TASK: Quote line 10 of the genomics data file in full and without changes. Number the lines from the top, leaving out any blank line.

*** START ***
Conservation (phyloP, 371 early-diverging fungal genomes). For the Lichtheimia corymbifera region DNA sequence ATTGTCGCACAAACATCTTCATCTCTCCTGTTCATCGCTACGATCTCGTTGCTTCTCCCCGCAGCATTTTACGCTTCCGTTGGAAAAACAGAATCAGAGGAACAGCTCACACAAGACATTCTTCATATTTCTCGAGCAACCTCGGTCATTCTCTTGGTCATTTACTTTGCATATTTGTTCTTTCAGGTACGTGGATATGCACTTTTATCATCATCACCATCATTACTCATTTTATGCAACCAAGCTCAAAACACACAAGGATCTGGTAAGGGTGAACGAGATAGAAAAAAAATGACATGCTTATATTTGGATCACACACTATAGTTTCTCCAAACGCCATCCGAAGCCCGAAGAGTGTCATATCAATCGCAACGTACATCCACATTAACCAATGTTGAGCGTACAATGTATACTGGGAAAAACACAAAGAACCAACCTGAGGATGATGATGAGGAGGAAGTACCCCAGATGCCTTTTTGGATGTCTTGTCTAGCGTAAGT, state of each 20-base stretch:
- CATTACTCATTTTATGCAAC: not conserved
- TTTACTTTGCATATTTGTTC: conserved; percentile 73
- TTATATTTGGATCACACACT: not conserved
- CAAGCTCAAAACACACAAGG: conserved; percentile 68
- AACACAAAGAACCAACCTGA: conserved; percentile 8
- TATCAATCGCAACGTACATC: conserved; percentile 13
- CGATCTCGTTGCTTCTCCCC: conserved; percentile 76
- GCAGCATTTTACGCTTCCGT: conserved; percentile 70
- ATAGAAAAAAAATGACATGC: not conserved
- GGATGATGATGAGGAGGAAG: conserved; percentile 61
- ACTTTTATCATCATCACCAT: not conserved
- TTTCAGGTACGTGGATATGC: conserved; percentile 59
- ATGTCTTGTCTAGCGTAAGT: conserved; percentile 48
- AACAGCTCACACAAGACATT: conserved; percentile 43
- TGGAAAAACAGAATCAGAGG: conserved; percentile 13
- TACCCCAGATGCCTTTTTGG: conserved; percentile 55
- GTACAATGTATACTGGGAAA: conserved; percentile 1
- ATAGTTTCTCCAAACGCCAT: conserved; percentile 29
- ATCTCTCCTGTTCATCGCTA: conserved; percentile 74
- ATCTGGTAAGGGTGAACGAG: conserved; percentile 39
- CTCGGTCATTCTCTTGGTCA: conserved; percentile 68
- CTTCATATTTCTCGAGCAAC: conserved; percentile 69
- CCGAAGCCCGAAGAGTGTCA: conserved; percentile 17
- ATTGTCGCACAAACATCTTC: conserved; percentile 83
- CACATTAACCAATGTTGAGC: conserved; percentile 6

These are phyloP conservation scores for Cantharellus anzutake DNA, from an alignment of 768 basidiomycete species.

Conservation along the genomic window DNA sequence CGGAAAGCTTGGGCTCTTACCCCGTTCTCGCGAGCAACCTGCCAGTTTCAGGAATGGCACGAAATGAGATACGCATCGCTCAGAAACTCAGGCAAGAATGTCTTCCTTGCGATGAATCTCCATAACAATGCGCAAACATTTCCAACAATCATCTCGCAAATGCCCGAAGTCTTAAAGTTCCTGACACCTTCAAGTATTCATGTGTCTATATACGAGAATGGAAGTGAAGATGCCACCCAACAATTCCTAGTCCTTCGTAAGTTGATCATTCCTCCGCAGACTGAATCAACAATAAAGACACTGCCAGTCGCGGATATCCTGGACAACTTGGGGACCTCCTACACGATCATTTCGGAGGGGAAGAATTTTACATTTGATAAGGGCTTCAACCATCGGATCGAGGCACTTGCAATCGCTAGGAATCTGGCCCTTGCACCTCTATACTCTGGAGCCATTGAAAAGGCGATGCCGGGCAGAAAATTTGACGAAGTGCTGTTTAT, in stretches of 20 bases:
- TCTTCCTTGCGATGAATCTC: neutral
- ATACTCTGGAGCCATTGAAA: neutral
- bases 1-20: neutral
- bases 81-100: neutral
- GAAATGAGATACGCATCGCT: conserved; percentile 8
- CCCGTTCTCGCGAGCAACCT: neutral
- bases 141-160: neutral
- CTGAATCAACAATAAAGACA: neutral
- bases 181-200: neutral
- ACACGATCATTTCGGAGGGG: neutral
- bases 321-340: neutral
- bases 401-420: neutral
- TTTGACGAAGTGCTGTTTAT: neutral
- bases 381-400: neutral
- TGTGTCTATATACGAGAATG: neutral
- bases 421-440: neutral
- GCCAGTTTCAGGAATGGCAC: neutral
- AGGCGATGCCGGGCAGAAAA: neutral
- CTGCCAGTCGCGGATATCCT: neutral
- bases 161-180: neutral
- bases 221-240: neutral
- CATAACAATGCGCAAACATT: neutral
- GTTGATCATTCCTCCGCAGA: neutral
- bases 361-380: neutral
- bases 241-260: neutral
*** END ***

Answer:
- ATAGAAAAAAAATGACATGC: not conserved